Senate Advances Bill to Reverse Recently Revised Trucking Restart Rule
The United States Senate has advanced an amendment to federal law that would reverse anti-fatigue trucking rules that were implemented last summer by the Federal Motor Carrier Safety Administration (FMCSA) in order to combat the danger of truckers who spent too many hours behind the wheel. The change would permit commercial truck drivers to log 82 hours a week behind the wheel rather than the 60 or 70 hour per week limit currently in place. This is a reversal of the law that went into effect in July 2013. The change was made part of a transportation spending bill earlier this month.
The proposed amendment would suspend the requirement that truck drivers include two consecutive 1 a.m. to 5 a.m. periods in their 34 hour restart and be limited to one restart within a week. The original rule was imposed because of the prevalence of driver fatigue as a cause of semi-truck accidents. Currently, a truck driver who ends a work week at 2 a.m. on Saturday could start a new work week at 5 a.m. Monday. If the amendment becomes law, the restart provision would revert to how it was before the revised rules took effect July 1 of last year. Based on such a revision, the truck driver described above could start a new work week at 12 p.m. Sunday, leading to more fatigued drivers on the road.
The current attempt to roll back the restart provision occurs against the back drop of a devastating recent fatigue-based trucking accident that involved a limousine in which comedian Tracy Morgan and others were riding. The horrific truck crash involved a Wal-Mart truck driver who allegedly had not slept for more than 24 hours prior to the collision. Tracy Morgan was severely injured while another comedian died in the fatal trucking accident. Other individuals were injured when the tractor-trailer plowed into the back of the vehicle in which Tracy Morgan was traveling.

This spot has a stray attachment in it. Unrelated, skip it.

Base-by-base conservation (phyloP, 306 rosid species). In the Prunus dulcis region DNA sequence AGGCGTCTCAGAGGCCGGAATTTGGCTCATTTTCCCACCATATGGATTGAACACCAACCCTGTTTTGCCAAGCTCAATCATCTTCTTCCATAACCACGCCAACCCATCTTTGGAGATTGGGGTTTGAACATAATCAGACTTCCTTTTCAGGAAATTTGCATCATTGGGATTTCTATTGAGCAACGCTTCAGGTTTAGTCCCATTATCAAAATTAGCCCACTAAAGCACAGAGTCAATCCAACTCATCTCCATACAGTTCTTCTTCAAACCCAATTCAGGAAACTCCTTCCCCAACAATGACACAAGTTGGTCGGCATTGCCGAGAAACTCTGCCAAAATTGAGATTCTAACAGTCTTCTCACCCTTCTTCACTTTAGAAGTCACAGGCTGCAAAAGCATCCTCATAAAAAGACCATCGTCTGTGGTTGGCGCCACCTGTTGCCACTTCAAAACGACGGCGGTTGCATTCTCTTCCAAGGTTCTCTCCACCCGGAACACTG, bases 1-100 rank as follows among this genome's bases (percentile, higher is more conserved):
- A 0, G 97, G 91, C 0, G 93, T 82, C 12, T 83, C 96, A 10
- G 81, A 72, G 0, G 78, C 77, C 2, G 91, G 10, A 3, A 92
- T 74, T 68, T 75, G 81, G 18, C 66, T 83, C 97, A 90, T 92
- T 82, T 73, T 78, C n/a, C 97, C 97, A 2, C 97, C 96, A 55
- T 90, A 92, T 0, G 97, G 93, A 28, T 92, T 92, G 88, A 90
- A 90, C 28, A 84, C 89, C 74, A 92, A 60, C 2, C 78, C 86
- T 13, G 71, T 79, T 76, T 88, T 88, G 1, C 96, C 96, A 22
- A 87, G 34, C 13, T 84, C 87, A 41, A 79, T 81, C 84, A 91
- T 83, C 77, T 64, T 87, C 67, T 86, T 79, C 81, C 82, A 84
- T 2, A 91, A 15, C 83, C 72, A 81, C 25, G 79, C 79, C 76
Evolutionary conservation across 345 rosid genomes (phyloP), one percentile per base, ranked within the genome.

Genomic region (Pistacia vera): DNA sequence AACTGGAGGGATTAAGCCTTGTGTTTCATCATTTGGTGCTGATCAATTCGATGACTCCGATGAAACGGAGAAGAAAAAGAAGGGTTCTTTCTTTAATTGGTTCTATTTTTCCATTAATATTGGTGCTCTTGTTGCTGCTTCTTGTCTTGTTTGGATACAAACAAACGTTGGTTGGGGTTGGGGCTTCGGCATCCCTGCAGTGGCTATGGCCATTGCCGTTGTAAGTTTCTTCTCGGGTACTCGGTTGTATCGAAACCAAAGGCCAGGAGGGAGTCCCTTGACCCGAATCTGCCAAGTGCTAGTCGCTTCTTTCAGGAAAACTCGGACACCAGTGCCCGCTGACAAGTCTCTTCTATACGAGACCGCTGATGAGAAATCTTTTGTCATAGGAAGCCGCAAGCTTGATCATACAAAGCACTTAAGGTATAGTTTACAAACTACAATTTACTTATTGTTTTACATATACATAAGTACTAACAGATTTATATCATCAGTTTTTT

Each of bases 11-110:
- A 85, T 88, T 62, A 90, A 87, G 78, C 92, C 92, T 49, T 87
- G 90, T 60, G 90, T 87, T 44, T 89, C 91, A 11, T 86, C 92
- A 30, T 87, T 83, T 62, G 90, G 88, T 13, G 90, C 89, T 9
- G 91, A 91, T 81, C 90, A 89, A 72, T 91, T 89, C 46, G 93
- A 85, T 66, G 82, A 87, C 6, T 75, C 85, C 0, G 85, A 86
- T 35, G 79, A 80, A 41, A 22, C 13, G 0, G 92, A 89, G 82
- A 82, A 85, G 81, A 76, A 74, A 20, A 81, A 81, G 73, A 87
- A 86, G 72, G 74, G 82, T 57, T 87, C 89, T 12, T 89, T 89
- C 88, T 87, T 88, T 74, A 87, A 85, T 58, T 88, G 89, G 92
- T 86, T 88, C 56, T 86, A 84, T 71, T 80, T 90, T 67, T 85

The FMCSA reports that fatigue is a leading cause in semi-truck accidents that claim the lives of nearly 4,000 people annually. The restart rule implemented last year was based on studies indicating that sleep deprivation impacts driving in ways similar to intoxication by diminishing decision-making and slowing response times. The current rule was enacted after considerable study regarding the safety benefit of truck drivers getting more sleep during off duty periods.
Those advocating on behalf of rolling back the restart rule contend that the current rule means that commercial trucks are more likely to be on the roads when kids are riding to school and adults are traveling to work; however, the most vocal backers of the roll back are part of the trucking industry. The amendment backed by the trucking industry is hardly surprising as the trucking industry has consistently opposed anti-fatigue rules that take commercial truck drivers off the road and interfere with profit margins. Our experienced Georgia trucking accident attorneys at Montlick & Associates see the impact of tired truck drivers firsthand, so we sincerely hope the restart rule is not reversed.
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